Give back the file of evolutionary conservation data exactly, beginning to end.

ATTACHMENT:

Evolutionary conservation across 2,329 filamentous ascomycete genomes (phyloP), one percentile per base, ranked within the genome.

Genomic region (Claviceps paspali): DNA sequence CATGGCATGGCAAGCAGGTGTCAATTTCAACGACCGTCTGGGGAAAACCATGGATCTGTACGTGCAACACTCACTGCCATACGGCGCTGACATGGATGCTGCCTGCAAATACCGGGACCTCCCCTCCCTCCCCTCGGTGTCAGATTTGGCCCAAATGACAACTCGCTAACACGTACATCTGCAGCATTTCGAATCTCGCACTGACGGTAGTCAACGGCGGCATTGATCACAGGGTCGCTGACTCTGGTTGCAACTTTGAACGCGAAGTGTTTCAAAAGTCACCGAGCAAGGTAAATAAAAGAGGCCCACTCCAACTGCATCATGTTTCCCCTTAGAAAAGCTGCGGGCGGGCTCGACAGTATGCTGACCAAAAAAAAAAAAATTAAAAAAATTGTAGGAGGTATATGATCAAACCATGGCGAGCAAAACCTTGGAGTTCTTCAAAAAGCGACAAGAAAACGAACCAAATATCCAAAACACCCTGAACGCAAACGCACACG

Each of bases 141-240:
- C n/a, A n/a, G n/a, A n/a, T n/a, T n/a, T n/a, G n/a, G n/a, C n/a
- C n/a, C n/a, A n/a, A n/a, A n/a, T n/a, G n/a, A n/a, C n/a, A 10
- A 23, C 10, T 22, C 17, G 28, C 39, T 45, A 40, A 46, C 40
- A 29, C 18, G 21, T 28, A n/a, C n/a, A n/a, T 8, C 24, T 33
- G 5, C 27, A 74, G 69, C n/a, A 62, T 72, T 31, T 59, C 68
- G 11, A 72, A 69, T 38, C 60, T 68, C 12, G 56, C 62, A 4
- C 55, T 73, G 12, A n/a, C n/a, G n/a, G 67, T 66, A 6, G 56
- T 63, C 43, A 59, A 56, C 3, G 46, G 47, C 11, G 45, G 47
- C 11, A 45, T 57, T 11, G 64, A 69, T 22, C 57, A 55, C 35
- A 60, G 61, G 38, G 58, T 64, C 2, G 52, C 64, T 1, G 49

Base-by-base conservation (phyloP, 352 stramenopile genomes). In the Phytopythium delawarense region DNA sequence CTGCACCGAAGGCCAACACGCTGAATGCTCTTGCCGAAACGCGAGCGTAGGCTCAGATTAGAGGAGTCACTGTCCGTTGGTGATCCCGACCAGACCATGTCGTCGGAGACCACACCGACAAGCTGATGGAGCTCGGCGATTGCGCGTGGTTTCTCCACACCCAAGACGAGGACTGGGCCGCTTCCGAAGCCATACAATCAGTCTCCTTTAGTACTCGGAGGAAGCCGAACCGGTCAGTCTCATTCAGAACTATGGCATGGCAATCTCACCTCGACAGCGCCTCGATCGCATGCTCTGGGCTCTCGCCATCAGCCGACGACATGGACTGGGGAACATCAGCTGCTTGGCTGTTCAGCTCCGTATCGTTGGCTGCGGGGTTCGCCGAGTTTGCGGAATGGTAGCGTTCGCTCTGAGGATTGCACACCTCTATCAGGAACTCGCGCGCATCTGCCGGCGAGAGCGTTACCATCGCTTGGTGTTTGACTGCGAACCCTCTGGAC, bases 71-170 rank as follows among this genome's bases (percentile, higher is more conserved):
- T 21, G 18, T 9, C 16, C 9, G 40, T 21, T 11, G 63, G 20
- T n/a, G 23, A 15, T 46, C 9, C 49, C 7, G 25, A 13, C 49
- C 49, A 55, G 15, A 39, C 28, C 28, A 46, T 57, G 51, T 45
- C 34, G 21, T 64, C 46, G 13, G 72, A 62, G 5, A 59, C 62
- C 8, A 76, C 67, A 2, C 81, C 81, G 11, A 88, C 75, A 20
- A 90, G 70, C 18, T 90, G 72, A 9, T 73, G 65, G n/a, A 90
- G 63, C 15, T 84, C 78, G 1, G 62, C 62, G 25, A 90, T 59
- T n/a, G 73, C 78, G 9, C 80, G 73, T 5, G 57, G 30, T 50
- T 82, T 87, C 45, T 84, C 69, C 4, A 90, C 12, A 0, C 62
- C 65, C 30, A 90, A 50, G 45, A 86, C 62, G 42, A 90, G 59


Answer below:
Evolutionary conservation across 2,329 filamentous ascomycete genomes (phyloP), one percentile per base, ranked within the genome.

Genomic region (Claviceps paspali): DNA sequence CATGGCATGGCAAGCAGGTGTCAATTTCAACGACCGTCTGGGGAAAACCATGGATCTGTACGTGCAACACTCACTGCCATACGGCGCTGACATGGATGCTGCCTGCAAATACCGGGACCTCCCCTCCCTCCCCTCGGTGTCAGATTTGGCCCAAATGACAACTCGCTAACACGTACATCTGCAGCATTTCGAATCTCGCACTGACGGTAGTCAACGGCGGCATTGATCACAGGGTCGCTGACTCTGGTTGCAACTTTGAACGCGAAGTGTTTCAAAAGTCACCGAGCAAGGTAAATAAAAGAGGCCCACTCCAACTGCATCATGTTTCCCCTTAGAAAAGCTGCGGGCGGGCTCGACAGTATGCTGACCAAAAAAAAAAAAATTAAAAAAATTGTAGGAGGTATATGATCAAACCATGGCGAGCAAAACCTTGGAGTTCTTCAAAAAGCGACAAGAAAACGAACCAAATATCCAAAACACCCTGAACGCAAACGCACACG

Each of bases 141-240:
- C n/a, A n/a, G n/a, A n/a, T n/a, T n/a, T n/a, G n/a, G n/a, C n/a
- C n/a, C n/a, A n/a, A n/a, A n/a, T n/a, G n/a, A n/a, C n/a, A 10
- A 23, C 10, T 22, C 17, G 28, C 39, T 45, A 40, A 46, C 40
- A 29, C 18, G 21, T 28, A n/a, C n/a, A n/a, T 8, C 24, T 33
- G 5, C 27, A 74, G 69, C n/a, A 62, T 72, T 31, T 59, C 68
- G 11, A 72, A 69, T 38, C 60, T 68, C 12, G 56, C 62, A 4
- C 55, T 73, G 12, A n/a, C n/a, G n/a, G 67, T 66, A 6, G 56
- T 63, C 43, A 59, A 56, C 3, G 46, G 47, C 11, G 45, G 47
- C 11, A 45, T 57, T 11, G 64, A 69, T 22, C 57, A 55, C 35
- A 60, G 61, G 38, G 58, T 64, C 2, G 52, C 64, T 1, G 49

Base-by-base conservation (phyloP, 352 stramenopile genomes). In the Phytopythium delawarense region DNA sequence CTGCACCGAAGGCCAACACGCTGAATGCTCTTGCCGAAACGCGAGCGTAGGCTCAGATTAGAGGAGTCACTGTCCGTTGGTGATCCCGACCAGACCATGTCGTCGGAGACCACACCGACAAGCTGATGGAGCTCGGCGATTGCGCGTGGTTTCTCCACACCCAAGACGAGGACTGGGCCGCTTCCGAAGCCATACAATCAGTCTCCTTTAGTACTCGGAGGAAGCCGAACCGGTCAGTCTCATTCAGAACTATGGCATGGCAATCTCACCTCGACAGCGCCTCGATCGCATGCTCTGGGCTCTCGCCATCAGCCGACGACATGGACTGGGGAACATCAGCTGCTTGGCTGTTCAGCTCCGTATCGTTGGCTGCGGGGTTCGCCGAGTTTGCGGAATGGTAGCGTTCGCTCTGAGGATTGCACACCTCTATCAGGAACTCGCGCGCATCTGCCGGCGAGAGCGTTACCATCGCTTGGTGTTTGACTGCGAACCCTCTGGAC, bases 71-170 rank as follows among this genome's bases (percentile, higher is more conserved):
- T 21, G 18, T 9, C 16, C 9, G 40, T 21, T 11, G 63, G 20
- T n/a, G 23, A 15, T 46, C 9, C 49, C 7, G 25, A 13, C 49
- C 49, A 55, G 15, A 39, C 28, C 28, A 46, T 57, G 51, T 45
- C 34, G 21, T 64, C 46, G 13, G 72, A 62, G 5, A 59, C 62
- C 8, A 76, C 67, A 2, C 81, C 81, G 11, A 88, C 75, A 20
- A 90, G 70, C 18, T 90, G 72, A 9, T 73, G 65, G n/a, A 90
- G 63, C 15, T 84, C 78, G 1, G 62, C 62, G 25, A 90, T 59
- T n/a, G 73, C 78, G 9, C 80, G 73, T 5, G 57, G 30, T 50
- T 82, T 87, C 45, T 84, C 69, C 4, A 90, C 12, A 0, C 62
- C 65, C 30, A 90, A 50, G 45, A 86, C 62, G 42, A 90, G 59